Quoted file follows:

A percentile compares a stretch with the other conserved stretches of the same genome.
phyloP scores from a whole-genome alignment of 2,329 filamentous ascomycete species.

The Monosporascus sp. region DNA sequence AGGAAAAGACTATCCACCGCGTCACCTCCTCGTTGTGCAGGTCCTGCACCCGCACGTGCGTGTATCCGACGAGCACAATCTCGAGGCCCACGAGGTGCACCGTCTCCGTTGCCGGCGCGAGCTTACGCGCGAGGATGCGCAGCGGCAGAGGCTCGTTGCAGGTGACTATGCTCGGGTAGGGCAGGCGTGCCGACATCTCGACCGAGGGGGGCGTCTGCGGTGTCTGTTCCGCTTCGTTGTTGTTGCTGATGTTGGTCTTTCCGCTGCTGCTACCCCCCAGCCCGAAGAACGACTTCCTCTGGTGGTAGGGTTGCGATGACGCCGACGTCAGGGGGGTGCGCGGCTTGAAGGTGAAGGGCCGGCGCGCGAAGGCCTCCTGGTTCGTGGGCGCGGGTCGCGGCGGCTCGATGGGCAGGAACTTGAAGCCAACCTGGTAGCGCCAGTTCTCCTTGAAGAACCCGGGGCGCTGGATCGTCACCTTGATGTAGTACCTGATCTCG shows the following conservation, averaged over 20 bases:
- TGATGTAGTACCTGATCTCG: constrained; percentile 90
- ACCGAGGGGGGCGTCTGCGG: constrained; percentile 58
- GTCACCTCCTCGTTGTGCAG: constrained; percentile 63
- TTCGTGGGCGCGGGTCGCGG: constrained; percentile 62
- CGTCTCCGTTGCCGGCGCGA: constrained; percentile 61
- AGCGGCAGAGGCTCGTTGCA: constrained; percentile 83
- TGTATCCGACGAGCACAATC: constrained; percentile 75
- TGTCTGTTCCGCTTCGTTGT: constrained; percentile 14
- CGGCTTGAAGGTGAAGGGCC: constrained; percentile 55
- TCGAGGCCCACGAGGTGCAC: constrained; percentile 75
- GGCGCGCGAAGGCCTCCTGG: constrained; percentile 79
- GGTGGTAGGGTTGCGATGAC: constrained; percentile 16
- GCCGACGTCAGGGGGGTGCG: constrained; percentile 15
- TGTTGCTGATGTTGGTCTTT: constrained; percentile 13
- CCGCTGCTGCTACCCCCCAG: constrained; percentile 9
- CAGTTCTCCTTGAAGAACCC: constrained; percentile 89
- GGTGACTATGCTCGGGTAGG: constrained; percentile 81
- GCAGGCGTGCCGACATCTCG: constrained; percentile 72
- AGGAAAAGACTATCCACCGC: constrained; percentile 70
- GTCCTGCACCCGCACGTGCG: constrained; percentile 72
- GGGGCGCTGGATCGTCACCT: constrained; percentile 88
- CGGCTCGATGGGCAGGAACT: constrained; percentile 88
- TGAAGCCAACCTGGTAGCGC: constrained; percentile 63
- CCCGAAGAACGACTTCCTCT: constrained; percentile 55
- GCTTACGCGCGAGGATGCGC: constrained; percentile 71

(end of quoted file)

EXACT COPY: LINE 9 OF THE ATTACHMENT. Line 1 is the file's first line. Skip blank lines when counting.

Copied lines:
- AGCGGCAGAGGCTCGTTGCA: constrained; percentile 83